As always with this blog, if you want to see the picture larger and in more detail, all you have to do it left click on the picture.
There is something exciting about holding an old book in your hands. Thoughts race through your head and you wonder who owned it before you held it, what did they think of the book? Did they treasure it? In most cases we have no way to know. With the book of hours I have been sharing with you, we actually know who some of the people were because they had an owners’ signature page. This book of hours is located in the Lilly Library and can be found as MSS 30 Medieval and Renaissance.
A comment on terminology. A decorated manuscript is a manuscript that has not precious metal used in it. An illuminated manuscript does have precious metals used in it. This book of hours is an illuminated manuscript.
In most books of hours there is a calendar. That way you not only know what the date is but more importantly what Saint’s Day it is. Reading a medieval calendar is not the same as reading calendars of today. The Getty Museum has a wonderful short video on How To Read A Medieval Calendar
Here we have January through mid-March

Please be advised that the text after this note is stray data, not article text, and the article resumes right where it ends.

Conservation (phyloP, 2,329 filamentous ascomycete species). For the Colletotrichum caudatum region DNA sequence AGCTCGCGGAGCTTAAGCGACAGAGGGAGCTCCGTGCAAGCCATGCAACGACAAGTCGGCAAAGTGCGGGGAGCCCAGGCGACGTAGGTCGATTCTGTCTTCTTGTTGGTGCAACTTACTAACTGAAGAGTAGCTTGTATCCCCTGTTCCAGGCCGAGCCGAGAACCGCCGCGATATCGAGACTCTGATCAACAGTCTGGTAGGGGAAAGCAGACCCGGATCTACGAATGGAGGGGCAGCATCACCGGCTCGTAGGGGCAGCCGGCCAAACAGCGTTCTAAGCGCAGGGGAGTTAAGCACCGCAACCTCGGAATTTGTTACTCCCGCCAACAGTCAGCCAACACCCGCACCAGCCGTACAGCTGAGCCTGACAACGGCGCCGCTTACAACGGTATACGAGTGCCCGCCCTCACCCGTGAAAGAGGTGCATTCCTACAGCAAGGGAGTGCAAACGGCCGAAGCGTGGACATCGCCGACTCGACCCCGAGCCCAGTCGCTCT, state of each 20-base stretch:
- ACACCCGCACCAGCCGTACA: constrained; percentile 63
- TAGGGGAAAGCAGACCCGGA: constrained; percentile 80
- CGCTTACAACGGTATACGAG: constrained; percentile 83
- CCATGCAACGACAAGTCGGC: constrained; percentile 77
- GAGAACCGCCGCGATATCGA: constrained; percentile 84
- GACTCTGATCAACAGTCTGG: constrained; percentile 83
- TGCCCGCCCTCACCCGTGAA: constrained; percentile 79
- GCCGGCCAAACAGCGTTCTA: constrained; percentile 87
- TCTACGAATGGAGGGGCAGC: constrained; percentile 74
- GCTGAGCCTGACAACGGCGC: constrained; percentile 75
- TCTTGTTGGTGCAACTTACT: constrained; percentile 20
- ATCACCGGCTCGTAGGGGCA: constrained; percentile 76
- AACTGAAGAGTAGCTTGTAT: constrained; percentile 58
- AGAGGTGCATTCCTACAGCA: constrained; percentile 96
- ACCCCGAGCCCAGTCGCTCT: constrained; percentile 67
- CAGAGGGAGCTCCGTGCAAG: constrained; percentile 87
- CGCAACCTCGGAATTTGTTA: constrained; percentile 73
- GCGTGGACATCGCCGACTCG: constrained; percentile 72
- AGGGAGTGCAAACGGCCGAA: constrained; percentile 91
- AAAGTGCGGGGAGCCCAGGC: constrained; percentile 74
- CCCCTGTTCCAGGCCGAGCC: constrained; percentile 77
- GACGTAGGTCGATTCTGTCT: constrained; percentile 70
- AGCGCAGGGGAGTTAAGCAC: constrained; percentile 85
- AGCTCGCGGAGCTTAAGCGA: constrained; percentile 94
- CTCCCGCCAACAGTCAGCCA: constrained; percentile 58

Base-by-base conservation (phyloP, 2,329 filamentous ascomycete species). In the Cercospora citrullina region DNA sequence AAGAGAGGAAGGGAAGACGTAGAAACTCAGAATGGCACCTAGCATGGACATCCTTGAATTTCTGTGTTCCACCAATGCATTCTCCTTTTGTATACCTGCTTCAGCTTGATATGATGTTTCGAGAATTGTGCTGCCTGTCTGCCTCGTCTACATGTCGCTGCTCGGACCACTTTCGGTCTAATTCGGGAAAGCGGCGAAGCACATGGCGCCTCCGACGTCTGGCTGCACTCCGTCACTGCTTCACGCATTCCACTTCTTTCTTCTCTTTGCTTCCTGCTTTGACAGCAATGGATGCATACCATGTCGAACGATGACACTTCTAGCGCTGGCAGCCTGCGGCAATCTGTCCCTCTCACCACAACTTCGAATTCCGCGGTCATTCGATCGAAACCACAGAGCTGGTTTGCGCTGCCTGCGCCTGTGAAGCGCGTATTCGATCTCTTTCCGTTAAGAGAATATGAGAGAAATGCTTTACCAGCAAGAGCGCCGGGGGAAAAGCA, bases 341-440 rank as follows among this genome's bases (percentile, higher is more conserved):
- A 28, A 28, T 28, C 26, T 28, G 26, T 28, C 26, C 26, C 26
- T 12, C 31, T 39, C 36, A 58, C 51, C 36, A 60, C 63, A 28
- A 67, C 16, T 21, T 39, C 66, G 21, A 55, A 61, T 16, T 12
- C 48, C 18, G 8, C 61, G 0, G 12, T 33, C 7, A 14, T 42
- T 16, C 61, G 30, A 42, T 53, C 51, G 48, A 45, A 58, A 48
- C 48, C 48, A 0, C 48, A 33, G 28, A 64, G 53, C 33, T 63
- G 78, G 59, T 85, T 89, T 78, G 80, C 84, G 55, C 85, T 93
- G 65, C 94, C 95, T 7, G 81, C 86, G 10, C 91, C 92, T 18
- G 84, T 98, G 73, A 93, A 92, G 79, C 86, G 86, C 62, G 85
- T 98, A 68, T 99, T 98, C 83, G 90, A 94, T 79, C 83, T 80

The amount of gold usage in this book of hours is almost overwhelming.
You have probably also been noticing a rich color palette being used as well. What range of colors did the medieval decorator have? A very wide range including colors you might not expect. Say like Danger Orange.
And they would paint in great detail even the smallest of things. Like this strawberry. They painted in the seeds of the strawberry, that is fine detail work!
Of course today we like to drool over the pretty gilding and painting. At the time all of that was important and cost a pretty penny mind you, but the star of the show was the writing. Most of the time the calligrapher got to sign their name to the work, the decorator and illuminators often worked in obscurity. Yes, there are some that are known but the majority are not. The writing in this book of hours is a Gothic hand and is very well done.
I hope you have enjoyed this pictorial romp through this beautiful book of hours. I certainly enjoyed my time with it as well